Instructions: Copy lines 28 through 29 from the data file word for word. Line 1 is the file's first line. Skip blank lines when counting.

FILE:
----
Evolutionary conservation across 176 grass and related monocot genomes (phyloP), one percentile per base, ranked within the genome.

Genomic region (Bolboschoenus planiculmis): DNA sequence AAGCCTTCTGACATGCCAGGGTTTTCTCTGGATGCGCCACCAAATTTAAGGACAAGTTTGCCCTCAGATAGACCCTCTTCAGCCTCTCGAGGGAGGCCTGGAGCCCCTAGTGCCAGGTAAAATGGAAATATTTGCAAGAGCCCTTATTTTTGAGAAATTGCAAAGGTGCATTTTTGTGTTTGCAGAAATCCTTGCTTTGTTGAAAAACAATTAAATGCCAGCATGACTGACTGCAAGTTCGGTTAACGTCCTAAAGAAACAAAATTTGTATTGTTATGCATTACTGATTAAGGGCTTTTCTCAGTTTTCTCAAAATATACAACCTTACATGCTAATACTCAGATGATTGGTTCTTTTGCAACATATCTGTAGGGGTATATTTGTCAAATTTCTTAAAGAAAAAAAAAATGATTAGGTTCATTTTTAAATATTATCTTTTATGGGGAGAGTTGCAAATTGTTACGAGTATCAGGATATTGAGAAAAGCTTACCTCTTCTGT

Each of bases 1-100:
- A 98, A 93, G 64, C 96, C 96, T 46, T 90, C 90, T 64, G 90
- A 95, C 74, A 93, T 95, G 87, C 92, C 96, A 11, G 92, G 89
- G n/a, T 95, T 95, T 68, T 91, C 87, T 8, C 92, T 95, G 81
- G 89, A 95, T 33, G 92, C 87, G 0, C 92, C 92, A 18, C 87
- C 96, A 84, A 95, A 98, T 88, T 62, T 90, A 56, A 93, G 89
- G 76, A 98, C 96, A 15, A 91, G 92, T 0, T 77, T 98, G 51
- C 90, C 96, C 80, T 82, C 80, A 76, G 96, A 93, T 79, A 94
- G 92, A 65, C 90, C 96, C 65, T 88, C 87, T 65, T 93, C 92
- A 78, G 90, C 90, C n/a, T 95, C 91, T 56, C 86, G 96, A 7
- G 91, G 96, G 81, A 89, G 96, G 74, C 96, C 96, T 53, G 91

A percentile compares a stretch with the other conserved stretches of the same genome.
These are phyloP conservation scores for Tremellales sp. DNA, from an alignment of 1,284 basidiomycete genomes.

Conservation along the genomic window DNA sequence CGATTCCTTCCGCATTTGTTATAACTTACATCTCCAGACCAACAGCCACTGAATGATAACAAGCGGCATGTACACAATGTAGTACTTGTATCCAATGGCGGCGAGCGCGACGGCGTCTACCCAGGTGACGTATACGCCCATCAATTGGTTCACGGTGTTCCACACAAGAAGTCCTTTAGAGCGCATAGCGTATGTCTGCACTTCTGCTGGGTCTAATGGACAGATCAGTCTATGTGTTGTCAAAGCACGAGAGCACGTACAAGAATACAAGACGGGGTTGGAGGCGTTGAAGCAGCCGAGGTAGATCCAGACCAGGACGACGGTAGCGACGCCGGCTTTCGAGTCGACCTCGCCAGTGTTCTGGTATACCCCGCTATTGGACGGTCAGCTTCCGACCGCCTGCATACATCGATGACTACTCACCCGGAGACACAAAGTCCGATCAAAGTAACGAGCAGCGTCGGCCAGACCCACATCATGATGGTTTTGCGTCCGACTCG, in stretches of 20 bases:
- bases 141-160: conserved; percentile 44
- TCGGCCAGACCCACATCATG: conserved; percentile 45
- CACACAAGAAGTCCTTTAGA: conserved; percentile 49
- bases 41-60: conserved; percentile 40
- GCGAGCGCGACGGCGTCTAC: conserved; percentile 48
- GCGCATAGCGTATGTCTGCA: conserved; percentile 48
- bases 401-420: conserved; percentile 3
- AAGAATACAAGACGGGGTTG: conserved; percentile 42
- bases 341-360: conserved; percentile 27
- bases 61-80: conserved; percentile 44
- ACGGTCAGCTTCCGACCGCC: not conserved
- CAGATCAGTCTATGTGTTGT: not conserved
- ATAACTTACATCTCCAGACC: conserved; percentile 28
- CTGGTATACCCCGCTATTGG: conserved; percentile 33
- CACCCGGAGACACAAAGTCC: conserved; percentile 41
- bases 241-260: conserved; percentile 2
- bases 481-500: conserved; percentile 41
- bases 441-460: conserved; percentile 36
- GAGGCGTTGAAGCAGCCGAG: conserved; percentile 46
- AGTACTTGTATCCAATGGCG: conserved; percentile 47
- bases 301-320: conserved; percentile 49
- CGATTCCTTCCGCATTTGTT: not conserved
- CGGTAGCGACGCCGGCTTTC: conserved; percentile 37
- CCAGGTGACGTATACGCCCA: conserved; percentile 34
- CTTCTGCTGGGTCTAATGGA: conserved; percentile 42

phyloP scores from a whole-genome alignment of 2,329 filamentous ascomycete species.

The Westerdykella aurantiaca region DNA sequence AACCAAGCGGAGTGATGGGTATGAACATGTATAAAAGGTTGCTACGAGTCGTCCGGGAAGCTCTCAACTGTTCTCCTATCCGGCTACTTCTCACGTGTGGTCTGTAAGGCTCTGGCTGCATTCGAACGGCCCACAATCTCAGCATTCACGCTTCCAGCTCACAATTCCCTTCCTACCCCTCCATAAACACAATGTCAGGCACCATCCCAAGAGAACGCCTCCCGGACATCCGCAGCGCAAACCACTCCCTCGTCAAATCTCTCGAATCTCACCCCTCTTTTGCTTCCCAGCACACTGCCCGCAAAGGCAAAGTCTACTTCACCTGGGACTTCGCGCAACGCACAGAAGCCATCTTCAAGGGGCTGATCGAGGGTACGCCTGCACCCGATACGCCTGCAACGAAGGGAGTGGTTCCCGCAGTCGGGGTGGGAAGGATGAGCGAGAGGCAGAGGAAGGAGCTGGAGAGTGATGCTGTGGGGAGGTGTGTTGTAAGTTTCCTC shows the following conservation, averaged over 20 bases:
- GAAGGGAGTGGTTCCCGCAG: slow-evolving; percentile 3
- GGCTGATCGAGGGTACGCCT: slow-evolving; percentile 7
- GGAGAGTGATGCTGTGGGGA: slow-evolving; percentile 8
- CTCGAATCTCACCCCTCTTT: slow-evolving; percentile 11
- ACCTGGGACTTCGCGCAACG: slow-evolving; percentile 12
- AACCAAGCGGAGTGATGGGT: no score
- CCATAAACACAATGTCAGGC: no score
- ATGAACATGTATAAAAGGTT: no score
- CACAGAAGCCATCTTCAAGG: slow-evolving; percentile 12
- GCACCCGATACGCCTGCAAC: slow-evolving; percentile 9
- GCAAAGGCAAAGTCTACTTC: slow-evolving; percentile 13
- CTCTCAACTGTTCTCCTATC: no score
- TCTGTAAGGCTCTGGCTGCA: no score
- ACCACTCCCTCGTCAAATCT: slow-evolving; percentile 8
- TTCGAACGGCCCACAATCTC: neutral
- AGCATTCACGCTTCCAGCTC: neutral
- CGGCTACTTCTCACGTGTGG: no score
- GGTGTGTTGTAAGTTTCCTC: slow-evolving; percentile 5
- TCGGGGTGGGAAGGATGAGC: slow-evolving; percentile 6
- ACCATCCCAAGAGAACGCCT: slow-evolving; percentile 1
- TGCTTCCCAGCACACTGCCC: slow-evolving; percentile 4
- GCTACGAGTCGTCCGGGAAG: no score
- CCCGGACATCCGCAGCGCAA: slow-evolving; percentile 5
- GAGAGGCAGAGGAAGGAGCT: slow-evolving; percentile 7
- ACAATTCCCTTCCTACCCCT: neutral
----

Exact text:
- CAGATCAGTCTATGTGTTGT: not conserved
- ATAACTTACATCTCCAGACC: conserved; percentile 28